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Jazz Review

Rubalcaba Trio's Explosive New Rhythms


Pianist Gonzalo Rubalcaba arrived at Catalina Bar & Grill this week on the crest of an attractive new recording. Unfortunately, it's not exactly his, although he is listed as a "featured artist" and is the most visible musical presence in Charlie Haden's CD, "Nocturne," due out Tuesday.

Given the circumstances, it wasn't surprising that the Rubalcaba trio performance Wednesday night focused instead upon material from his own new album. But there was a glitch there as well. As appealing as some of the numbers sounded, Rubalcaba's CD, still untitled, won't be available for a few months.

All of which made for a listening experience that placed some demands upon the moderate-sized crowd, which was obliged to respond to completely unfamiliar works without a single word of explanation from Rubalcaba. Nor was the potential audience receptivity enhanced by the roving video cameraman who kept moving in for close-ups, often directly blocking the view of the musicians.

That said, the real wonder of the evening was that Rubalcaba, bassist Carlos Henriguez and drummer Ignacio Berroa managed to produce such an utterly compelling program, despite the distractions.

Many of the pieces roved through unusual metric territory, with explosive accents bursting out of the rhythmic flow. Others shifted easily from foot-tapping tumbaos and straight-ahead swing into floating, lyrical balladry. Most of the works--all unannounced--were Rubalcaba originals, with the addition of a '50s Mexican ballad and a martial composition by his grandfather, Jacobo Rubalcaba, that included a startling reference to John Phillip Sousa.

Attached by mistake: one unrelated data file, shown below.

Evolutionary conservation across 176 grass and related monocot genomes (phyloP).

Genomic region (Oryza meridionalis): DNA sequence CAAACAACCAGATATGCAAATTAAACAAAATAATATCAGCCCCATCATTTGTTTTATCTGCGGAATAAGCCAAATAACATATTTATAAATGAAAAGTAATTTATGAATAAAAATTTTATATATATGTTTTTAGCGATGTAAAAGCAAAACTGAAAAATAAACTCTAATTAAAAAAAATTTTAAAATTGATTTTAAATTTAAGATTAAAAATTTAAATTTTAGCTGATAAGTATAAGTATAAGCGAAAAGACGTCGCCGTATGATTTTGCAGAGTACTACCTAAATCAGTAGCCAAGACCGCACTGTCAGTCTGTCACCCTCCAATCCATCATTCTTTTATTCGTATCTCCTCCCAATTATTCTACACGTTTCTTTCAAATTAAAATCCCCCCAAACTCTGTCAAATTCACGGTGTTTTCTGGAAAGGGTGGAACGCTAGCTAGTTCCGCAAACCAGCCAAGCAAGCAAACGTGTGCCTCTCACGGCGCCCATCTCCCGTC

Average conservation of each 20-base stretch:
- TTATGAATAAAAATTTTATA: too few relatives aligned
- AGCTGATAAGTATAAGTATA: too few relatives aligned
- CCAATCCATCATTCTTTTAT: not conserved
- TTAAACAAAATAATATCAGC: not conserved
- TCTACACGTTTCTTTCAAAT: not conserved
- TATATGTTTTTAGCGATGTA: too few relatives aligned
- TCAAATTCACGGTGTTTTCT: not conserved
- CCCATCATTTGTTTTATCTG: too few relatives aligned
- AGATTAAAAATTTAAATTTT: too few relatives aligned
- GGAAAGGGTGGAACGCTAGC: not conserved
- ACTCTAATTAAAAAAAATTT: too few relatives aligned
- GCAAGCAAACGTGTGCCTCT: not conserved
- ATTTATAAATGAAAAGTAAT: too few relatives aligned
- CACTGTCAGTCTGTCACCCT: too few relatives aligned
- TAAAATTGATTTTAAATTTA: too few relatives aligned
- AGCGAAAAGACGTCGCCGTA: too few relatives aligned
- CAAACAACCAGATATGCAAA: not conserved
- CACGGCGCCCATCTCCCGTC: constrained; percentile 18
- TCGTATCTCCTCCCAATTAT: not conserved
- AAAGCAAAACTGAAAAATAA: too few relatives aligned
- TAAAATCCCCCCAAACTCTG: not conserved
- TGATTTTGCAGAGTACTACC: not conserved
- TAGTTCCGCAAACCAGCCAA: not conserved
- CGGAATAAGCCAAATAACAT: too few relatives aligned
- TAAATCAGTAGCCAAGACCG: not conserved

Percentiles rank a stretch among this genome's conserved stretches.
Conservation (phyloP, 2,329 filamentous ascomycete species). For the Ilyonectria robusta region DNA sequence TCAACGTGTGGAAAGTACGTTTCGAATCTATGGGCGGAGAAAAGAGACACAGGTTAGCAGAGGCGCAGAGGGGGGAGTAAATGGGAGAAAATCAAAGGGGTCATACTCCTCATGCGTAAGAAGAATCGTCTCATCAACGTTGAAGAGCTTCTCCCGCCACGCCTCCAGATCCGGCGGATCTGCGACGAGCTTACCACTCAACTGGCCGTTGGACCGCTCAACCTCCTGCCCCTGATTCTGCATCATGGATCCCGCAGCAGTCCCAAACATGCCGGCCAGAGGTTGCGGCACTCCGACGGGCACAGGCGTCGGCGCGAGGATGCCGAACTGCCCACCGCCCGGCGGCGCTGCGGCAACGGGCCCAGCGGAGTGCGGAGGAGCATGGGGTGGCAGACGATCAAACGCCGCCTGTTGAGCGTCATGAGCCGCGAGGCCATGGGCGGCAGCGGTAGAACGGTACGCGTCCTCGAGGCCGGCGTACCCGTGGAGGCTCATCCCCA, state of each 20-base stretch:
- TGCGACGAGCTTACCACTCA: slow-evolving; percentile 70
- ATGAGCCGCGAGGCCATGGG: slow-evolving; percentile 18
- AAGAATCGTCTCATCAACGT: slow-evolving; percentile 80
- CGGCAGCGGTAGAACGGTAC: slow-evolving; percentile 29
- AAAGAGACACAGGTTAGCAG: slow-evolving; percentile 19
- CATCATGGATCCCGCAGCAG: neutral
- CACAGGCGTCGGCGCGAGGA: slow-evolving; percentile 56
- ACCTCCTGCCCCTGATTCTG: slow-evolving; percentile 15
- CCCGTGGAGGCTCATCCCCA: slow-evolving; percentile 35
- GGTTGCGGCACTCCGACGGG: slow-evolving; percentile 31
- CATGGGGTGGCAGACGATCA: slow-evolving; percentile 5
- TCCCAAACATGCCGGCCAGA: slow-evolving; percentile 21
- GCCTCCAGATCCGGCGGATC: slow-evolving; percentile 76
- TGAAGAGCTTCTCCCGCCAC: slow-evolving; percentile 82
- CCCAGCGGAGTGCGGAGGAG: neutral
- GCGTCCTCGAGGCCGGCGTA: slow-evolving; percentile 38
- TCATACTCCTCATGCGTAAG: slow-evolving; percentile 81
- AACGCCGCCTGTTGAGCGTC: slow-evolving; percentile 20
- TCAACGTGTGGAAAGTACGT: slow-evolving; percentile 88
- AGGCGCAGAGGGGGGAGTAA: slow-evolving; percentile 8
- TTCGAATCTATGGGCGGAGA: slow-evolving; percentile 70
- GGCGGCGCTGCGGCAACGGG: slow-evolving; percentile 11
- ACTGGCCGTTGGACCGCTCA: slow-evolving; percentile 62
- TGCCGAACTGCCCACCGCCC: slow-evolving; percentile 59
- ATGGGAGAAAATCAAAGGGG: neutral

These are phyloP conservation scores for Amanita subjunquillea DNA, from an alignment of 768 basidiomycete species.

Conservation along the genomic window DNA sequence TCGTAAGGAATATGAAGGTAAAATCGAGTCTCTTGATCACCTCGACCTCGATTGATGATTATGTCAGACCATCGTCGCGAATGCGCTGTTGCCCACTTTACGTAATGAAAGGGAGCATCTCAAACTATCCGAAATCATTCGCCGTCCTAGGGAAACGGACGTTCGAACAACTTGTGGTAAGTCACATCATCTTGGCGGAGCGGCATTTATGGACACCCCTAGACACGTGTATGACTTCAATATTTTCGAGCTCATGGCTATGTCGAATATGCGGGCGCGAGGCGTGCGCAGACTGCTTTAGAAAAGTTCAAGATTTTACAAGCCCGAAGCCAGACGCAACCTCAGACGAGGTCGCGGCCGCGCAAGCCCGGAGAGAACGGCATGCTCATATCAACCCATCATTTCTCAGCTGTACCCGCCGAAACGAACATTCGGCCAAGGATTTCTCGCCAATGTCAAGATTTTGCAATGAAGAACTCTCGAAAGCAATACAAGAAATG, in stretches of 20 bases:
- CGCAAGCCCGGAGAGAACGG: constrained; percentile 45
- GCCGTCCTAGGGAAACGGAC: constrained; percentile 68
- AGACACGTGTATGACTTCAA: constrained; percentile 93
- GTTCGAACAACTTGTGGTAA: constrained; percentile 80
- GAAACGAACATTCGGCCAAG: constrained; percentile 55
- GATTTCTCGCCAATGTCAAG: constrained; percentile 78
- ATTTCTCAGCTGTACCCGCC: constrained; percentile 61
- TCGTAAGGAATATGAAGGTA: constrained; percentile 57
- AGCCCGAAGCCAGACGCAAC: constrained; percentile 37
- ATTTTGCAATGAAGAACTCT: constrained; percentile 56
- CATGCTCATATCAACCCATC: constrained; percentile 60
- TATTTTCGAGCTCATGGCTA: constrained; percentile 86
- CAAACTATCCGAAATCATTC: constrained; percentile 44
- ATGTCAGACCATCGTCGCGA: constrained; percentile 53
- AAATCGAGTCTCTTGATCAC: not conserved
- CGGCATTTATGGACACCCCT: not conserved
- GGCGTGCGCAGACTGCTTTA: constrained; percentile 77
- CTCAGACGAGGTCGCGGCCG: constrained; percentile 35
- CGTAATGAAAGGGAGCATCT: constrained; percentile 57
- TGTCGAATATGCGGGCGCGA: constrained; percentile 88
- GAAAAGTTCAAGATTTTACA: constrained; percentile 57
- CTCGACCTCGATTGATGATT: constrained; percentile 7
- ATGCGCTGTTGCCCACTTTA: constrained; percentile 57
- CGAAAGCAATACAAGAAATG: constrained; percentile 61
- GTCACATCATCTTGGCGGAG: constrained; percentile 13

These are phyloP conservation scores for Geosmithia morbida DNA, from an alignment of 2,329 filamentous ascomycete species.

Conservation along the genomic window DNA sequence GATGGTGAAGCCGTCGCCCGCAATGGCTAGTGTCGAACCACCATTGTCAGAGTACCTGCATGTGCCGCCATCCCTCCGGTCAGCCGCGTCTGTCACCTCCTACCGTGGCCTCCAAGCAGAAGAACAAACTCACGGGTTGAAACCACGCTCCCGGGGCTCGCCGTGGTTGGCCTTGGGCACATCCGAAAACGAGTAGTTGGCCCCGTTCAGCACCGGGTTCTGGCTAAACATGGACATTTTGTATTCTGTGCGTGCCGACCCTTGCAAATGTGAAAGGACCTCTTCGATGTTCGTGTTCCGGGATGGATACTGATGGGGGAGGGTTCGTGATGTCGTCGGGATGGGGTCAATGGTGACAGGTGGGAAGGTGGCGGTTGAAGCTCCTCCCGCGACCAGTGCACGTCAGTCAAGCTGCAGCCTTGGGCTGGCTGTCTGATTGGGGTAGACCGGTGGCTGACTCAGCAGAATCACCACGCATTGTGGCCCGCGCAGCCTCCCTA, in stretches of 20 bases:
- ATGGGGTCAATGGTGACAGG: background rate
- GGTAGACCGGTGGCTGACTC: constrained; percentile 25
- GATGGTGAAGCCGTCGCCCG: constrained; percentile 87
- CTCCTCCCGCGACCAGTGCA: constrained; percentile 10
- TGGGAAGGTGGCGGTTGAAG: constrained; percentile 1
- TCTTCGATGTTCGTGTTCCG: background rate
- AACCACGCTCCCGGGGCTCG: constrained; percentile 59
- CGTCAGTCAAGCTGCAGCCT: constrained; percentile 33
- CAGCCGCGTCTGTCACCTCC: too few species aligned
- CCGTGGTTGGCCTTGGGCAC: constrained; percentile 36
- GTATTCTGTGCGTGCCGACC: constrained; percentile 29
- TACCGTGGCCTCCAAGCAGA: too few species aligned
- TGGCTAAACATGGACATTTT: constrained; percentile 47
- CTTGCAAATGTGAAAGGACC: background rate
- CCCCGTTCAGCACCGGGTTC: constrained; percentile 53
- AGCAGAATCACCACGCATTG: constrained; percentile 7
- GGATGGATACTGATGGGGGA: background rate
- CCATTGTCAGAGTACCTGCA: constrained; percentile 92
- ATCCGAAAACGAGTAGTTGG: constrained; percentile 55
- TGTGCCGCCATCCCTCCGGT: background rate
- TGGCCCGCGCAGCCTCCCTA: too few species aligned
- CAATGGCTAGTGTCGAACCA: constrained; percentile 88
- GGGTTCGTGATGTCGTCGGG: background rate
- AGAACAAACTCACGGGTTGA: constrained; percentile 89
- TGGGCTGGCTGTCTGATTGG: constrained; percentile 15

The playing was superb, individually and collectively. This is a trio that has been working together for some time now, and their musical compatibility was apparent in the subtle connectivity that was constantly present, even during the thorniest rhythmic passages. But the heartbeat of the music was generated by Rubalcaba, who seems to improve with every hearing--not just in his technical facility, which is extraordinary, but in the great creative density that invests all his soloing.

More than almost any pianist since the passing of Bill Evans, he truly has the capacity to make his instrument sing.


* The Gonzalo Rubalcaba Trio at Catalina Bar & Grill, 1640 N. Cahuenga Blvd. Tonight and Saturday at 8:30 p.m., and Sunday at 7:30 p.m., $22 cover. Tonight and Saturday at 10:30 p.m. and Sunday at 9:30 p.m., $18 cover. Two-drink minimum. (323) 466- 2210.

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